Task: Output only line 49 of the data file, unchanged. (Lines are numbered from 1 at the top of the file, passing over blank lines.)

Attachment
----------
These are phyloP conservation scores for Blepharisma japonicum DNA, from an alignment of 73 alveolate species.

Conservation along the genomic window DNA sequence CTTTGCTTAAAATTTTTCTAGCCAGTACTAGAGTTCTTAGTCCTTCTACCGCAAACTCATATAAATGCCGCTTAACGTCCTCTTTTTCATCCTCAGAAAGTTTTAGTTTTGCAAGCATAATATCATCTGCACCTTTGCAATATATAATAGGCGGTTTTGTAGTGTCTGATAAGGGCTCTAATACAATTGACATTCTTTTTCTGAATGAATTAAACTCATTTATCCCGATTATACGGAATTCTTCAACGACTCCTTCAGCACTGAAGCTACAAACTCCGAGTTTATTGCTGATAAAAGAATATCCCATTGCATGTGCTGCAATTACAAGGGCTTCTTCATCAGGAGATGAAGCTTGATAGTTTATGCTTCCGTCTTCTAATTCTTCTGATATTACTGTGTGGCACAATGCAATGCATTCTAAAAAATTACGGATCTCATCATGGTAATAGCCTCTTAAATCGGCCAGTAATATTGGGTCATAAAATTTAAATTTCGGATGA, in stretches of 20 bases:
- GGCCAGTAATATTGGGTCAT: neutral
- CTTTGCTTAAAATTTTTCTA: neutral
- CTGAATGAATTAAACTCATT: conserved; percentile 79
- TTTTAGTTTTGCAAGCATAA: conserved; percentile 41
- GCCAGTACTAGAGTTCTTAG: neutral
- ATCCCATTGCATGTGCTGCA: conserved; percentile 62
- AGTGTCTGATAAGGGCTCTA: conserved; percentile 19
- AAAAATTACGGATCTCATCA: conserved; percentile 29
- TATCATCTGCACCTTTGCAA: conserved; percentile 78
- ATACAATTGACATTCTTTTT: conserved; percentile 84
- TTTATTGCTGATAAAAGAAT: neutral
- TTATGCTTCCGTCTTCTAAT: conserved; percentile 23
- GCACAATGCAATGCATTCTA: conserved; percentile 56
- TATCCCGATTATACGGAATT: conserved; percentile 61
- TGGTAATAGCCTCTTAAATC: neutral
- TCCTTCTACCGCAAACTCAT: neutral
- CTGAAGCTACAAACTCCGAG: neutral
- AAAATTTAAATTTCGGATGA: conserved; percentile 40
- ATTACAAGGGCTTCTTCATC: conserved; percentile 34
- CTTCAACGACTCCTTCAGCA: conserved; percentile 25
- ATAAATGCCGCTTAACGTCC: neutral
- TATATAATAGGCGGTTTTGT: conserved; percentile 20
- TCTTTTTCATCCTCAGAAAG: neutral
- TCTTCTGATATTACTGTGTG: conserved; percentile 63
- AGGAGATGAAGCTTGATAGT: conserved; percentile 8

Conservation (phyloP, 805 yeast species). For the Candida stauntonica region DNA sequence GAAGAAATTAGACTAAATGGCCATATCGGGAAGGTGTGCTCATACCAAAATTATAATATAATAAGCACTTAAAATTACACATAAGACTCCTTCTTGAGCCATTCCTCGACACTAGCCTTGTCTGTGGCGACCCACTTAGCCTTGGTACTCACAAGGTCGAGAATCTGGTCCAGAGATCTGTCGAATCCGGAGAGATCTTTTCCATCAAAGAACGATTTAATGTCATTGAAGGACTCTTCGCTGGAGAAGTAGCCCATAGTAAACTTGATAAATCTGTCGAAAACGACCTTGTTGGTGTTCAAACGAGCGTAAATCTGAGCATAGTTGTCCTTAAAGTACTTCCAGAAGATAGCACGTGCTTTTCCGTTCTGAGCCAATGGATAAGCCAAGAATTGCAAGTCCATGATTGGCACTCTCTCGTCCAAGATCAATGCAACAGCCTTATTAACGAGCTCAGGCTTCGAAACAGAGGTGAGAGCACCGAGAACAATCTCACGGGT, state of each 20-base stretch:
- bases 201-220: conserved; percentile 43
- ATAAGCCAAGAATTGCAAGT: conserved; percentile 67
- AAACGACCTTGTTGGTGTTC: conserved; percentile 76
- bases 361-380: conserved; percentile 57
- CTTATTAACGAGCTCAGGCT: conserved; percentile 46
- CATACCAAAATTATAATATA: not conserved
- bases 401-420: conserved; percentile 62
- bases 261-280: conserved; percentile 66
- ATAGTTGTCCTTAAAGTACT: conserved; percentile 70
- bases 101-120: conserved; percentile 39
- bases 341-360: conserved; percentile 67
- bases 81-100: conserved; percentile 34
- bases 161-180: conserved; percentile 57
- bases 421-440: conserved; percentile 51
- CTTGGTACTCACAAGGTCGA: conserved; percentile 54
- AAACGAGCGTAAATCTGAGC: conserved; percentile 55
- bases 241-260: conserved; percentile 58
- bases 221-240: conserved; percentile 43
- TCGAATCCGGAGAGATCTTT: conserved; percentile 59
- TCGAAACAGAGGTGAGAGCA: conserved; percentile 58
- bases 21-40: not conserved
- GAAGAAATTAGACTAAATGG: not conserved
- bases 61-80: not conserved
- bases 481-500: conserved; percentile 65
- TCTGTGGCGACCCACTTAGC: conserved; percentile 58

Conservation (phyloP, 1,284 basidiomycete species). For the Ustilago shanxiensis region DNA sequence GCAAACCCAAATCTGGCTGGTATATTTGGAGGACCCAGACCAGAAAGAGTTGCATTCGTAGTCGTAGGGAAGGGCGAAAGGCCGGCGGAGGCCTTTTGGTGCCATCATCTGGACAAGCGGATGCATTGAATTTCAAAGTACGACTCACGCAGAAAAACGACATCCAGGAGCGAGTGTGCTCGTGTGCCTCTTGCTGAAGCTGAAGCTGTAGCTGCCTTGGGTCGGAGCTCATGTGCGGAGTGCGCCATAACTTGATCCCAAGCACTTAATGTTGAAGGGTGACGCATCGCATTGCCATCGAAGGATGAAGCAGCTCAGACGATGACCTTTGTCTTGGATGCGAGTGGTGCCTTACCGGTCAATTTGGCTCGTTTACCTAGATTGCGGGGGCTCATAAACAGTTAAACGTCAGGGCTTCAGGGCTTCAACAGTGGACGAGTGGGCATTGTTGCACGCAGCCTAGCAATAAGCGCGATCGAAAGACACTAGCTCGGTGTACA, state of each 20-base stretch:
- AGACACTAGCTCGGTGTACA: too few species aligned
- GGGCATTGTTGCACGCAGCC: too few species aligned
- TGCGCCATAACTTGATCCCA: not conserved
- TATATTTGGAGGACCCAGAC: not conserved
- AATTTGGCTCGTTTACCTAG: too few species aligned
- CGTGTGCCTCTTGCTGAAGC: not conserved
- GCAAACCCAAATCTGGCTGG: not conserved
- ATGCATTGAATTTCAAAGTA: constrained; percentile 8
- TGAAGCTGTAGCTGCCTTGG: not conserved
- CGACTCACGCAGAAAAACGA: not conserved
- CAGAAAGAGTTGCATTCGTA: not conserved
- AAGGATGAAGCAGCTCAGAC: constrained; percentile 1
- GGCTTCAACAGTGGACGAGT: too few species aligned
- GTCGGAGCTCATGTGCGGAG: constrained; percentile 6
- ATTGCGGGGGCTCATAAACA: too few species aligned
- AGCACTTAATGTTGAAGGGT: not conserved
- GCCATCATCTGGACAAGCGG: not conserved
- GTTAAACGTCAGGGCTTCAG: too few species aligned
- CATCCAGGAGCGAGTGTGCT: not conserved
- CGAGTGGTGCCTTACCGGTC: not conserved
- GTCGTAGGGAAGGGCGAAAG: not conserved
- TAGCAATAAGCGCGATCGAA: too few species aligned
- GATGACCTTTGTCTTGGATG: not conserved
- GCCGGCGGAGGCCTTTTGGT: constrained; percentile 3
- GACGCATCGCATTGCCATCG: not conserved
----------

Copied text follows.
- bases 21-40: not conserved